GI Microbiome

A vast ecosystem resides within our gastrointestinal (GI) tract–the microbiome of an average adult can weigh 3 pounds! It has an outer boundary defined by the cells of our intestine and a layer of mucus that protects these cells from the inner components of the ecosystem.  This ecosystem is complex: undigested and partially digested nutrients, microorganisms (also called microbiota), important chemical molecules exclusively produced by the microbiota, such as vitamin B12, and nonfood-derived chemical molecules that we ingest, such as drugs and potential allergens in foods and drinks.

A healthy GI microbiome contains a vast diversity of living organisms. A loss in diversity in the GI microbiome is common in many disease states.  Each species in the biome uses nutrients for energy in their own special way, generating unique molecules that signal a variety of messages to other systems in our bodies, including messages about the state of our appetite and digestion.

Our dietary choices provide nutrients to the GI tract that can be preferentially used by some species, providing them a competitive advantage over other GI microbiota. Unfortunately, modern Western diets frequently provide too little nutrition for some of the “beneficial” bacteria that would ordinarily be abundant.  When we eat primarily simple, digestible carbohydrates (such as sweets and pizza) and too few fermentable, non-digestible carbohydrates (such as fiber-rich foods and other prebiotics), many species that would typically reside in our GI tract may wither away, resulting in a loss of microbiota diversity and domination by species with less positive health effects.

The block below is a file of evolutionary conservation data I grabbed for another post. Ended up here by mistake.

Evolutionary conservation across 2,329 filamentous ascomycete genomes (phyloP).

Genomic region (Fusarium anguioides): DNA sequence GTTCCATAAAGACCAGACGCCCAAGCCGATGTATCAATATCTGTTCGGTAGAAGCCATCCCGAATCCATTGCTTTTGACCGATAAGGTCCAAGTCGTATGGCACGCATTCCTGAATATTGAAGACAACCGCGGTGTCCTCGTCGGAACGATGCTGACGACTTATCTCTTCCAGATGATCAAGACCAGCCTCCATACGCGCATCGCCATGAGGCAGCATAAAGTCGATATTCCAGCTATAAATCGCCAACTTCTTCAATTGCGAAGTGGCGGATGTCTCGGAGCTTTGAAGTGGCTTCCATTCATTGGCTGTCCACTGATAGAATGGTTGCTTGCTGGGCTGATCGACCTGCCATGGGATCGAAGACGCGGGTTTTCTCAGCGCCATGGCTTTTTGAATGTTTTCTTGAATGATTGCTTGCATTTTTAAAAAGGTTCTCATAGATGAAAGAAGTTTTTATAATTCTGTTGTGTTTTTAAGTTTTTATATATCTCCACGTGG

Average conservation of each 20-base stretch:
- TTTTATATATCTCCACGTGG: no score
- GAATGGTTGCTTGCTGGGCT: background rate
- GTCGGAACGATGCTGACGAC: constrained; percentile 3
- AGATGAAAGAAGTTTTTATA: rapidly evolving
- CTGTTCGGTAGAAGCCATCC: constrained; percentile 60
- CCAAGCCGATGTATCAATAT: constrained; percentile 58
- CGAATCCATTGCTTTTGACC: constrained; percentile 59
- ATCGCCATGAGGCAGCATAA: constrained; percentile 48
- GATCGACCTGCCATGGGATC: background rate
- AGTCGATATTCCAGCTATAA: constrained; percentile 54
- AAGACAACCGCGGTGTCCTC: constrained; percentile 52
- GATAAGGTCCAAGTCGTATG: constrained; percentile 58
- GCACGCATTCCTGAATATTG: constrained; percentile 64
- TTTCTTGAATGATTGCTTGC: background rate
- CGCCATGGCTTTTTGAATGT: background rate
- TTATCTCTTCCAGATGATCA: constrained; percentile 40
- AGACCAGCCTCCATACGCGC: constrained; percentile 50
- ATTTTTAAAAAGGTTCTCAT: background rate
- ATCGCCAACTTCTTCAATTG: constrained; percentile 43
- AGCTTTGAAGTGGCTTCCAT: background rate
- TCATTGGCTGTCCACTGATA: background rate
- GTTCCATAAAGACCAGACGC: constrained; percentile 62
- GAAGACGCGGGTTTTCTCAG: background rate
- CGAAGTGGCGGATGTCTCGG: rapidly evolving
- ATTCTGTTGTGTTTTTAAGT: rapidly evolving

The more we nourish and nurture the microbiota in the large intestine with sufficient levels of needed nutrients, the greater the diversity of the GI microbiome.  Greater dietary diversity produces more diverse microbiomes, which have been shown to be more adaptable and resilient in managing short term stresses and changes (1).

Prebiotic –  Probiotic – Postbiotic

Prebiotic means “before life.” Prebiotics are “food” for microorganisms—they provide nutrients for energy and are also used as building blocks for microbiota to manufacture unique substances important to their survival (and potentially for our health).  For example, Inulin is a prebiotic used by microbiota in our GI tract to manufacture important signaling molecules that participate in regulating how much we choose to eat and how we metabolize our food. Polyphenol antioxidants are prebiotics that can be used as building blocks for some GI microbiota to manufacture signaling molecules and for other microbiota to manufacture complex antibiotic substances that protect against potential pathogens in the gut.

A Probiotic is a live isolated specie of microbiota or a collection of multiple species.  These are often packaged as food or as capsules containing 1 billion to 10 billion per serving.  The dose of probiotics that can be delivered is very small in the context of the vast GI microbiome ecosystem and probiotics also depend on the availability of prebiotic nutrients for their survival and function.  Examples of probiotics are Lactobacillus and Bifidobacteria.